Chamomile is used traditionally to aid in sleeplessness and fight common colds. It can be used in a variety of combinations of other herbs and plants to help promote relaxation.

Combined with valerian root, passion flower, and hops strobile flower, it’s the strongest natural sleep aid that I’ve used. And since it’s all natural, I didn’t really feel any side effects. Those herbs are harder to get for me, so I’m just using this non-GMO tincture.

Calendula fieldCalendula

Calendula is like adding a little bit of sunshine to your tea garden! With its bright yellow and orange petals, this flower isn’t just pretty—it’s super helpful too. Imagine having a cup of tea with these lovely petals; it’s like sipping on a bit of sunshine and good vibes.

Calendula is great when your stomach feels a bit upset or when you want to help your skin heal from the inside. Its flavor is mild and slightly peppery, making it a nice, gentle addition to your teas. You can use the petals fresh or dry them for later.

A vibrant growing patch of Echinacea Purpurea also known as Purple Coneflower.Echinacea

In addition to being a striking addition to your garden, echinacea is immunity boosting powerhouse! Their beautiful coneflowers have a slightly spicy, floral taste and the entire flower can be used in tea both fresh or dried.

Echinacea is best when treating colds and flu. It helps activates the immune system and can shorten the duration of most illnesses. Use it to treat a cold, or when anytime you feel your immune system is under stress. Echinacea is not advised if you have an autoimmune disease.

Other Herbs You May Plant

Some additional herbs you might consider planting for their health benefits and unique flavors include raspberry leaves, known for their sweet, mellow flavor, are great for period pain, pregnancy support, and can sweeten any tea blend. Peppermint adds a refreshing, minty taste to teas and is perfect for soothing the stomach after meals. Elderflower’s delicate, sweet flavor is ideal for colds, flu, and boosting immunity, adding a gentle floral touch to teas.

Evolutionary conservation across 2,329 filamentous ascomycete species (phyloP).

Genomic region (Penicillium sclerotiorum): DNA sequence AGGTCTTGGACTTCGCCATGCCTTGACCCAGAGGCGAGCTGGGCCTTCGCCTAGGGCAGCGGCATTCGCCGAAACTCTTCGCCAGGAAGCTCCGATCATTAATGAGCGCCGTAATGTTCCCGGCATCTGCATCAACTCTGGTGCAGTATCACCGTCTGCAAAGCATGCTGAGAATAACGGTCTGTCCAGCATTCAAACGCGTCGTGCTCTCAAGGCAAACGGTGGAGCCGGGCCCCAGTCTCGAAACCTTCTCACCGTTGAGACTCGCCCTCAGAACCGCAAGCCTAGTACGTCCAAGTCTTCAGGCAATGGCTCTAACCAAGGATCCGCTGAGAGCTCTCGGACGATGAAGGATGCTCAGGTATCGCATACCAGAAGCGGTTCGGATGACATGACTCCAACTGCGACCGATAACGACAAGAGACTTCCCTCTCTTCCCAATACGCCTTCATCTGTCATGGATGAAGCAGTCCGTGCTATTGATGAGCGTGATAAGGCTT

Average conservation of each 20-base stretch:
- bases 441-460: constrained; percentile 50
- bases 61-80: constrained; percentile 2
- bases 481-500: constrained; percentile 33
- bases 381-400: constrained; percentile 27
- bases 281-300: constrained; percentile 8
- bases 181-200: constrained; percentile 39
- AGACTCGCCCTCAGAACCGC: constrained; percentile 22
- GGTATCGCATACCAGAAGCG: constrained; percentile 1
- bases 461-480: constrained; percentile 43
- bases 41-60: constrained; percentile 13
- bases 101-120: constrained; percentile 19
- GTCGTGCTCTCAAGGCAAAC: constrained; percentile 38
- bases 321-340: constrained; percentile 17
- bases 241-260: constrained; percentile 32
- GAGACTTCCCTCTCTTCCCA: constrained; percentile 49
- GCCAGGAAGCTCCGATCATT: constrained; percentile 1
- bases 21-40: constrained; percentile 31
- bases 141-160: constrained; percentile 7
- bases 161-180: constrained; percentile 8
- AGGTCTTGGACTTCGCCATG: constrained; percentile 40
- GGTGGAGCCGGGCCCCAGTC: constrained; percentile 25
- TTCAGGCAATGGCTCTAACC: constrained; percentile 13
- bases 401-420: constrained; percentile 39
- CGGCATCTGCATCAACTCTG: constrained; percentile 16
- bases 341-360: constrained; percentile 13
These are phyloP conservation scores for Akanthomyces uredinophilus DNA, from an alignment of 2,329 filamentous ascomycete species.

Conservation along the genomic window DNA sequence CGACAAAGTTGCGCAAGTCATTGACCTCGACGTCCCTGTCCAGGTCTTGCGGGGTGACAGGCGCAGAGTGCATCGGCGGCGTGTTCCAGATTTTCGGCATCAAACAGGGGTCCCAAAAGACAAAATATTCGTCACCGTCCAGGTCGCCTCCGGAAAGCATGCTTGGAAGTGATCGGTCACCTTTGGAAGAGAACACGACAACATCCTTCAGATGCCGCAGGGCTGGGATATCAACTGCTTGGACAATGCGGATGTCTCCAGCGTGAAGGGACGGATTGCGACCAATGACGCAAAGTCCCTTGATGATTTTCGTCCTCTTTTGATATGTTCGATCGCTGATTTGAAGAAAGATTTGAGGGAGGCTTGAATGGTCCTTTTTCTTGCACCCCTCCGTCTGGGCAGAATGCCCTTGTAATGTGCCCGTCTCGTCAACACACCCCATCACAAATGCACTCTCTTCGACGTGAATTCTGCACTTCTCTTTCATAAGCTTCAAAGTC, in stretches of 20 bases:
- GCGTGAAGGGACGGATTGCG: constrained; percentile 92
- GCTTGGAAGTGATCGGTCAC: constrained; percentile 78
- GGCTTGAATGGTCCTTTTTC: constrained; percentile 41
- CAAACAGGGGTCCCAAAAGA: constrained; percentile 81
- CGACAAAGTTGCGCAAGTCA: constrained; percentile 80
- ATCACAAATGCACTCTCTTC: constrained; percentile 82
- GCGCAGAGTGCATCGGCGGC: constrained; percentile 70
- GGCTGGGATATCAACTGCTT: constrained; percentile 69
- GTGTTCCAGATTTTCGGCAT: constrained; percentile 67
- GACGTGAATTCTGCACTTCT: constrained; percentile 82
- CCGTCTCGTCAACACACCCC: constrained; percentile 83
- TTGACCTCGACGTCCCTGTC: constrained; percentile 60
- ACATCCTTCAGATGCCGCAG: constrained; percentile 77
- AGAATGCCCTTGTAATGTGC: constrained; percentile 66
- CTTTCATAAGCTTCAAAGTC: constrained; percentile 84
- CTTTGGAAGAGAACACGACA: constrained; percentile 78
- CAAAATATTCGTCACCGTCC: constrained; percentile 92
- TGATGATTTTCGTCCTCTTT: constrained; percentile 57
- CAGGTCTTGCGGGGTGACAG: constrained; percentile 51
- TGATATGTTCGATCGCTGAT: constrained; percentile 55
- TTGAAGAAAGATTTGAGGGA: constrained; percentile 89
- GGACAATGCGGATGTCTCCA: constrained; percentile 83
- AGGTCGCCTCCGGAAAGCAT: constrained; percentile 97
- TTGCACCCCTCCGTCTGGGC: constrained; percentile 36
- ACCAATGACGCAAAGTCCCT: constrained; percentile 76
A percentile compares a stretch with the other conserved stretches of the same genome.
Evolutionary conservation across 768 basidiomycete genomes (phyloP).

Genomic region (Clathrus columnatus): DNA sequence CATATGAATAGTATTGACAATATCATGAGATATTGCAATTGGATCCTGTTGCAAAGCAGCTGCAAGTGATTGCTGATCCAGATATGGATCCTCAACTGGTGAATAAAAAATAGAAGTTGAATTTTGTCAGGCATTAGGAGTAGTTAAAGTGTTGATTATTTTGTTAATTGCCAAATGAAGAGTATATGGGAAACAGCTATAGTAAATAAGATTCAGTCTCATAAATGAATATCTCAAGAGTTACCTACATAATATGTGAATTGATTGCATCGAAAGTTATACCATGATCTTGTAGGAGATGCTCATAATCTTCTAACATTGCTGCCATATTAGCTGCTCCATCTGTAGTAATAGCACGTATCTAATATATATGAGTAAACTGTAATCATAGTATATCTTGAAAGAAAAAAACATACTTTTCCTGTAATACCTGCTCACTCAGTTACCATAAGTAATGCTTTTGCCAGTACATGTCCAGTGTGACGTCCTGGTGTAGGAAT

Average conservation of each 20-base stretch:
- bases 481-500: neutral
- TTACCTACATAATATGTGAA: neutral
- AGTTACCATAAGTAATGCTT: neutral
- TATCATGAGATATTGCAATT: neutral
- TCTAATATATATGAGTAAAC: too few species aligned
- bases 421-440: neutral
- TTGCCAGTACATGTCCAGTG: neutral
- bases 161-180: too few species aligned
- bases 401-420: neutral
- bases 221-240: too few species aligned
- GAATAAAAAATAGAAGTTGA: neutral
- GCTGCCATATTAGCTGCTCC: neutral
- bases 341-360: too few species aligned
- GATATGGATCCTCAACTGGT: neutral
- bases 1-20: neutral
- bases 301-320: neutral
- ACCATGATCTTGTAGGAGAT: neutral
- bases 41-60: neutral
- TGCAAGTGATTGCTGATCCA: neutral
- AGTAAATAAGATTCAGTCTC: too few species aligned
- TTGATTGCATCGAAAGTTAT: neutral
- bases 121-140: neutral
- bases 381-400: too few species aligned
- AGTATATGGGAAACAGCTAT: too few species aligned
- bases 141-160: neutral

If the pandemic taught me anything, it’s that I really want to avoid any contagious illness. I want my immune system to be tough and fight any enemy. That’s why I always keep in my bag tinctures and salves with these plants mentioned above. Tap here to learn more about what I’m using constantly to shield myself from inside!

Where To Get Seeds From?

The most reliable source that I’ve found on the internet is this Medicinal Garden Kit that has 10 bags of handpicked seeds you can plant and use as remedies. Additionally, you get a free copy of Herbal Medicinal Guide: From Seeds to Remedies. I really needed this guide to instruct me on how to start. Check out the 10 plants here!

Making Your Teas

You’ve prepared your garden, grown your plants, and picked your herbs—it’s time to make your first tea blend! You can always steep your teas directly in your cup, but clean-up and straining is much easier if you use a reusable tea bag or a tea strainer. Both are available at most grocery stores.

Though many of the plants and herbs listed above would be great on their own in a tea, here are some combinations you might try to get started:

  • For immunity: 6-8 calendula petals, 1 echinacea flower (or a piece of root), 3-4 lavender buds and optional: 1-2 lemon balm leaves
  • For overall wellness: 4-6 chamomile buds, 6-8 calendula petals, 2-3 sprigs of lemon balm (or 6-8 leaves) and optional: a pinch of dried peppermint leaves
  • For relaxation: 3-4 lavender buds, 6-8 chamomile buds, 4-6 calendula petals and optional: a slice of fresh lemon

Place your combination, or your single plant, in a tea strainer or bag and place it in a mug. Fill mug with hot water, and steep for 5-7 minutes. Take the bag out, add honey or lemon to your taste, and enjoy!

Growing your own tea garden is a simple, easy way to get closer to the source of your tea and improve your overall well-being. With a little time and preparation, you’ll be enjoying the fruits of your labor before you know it.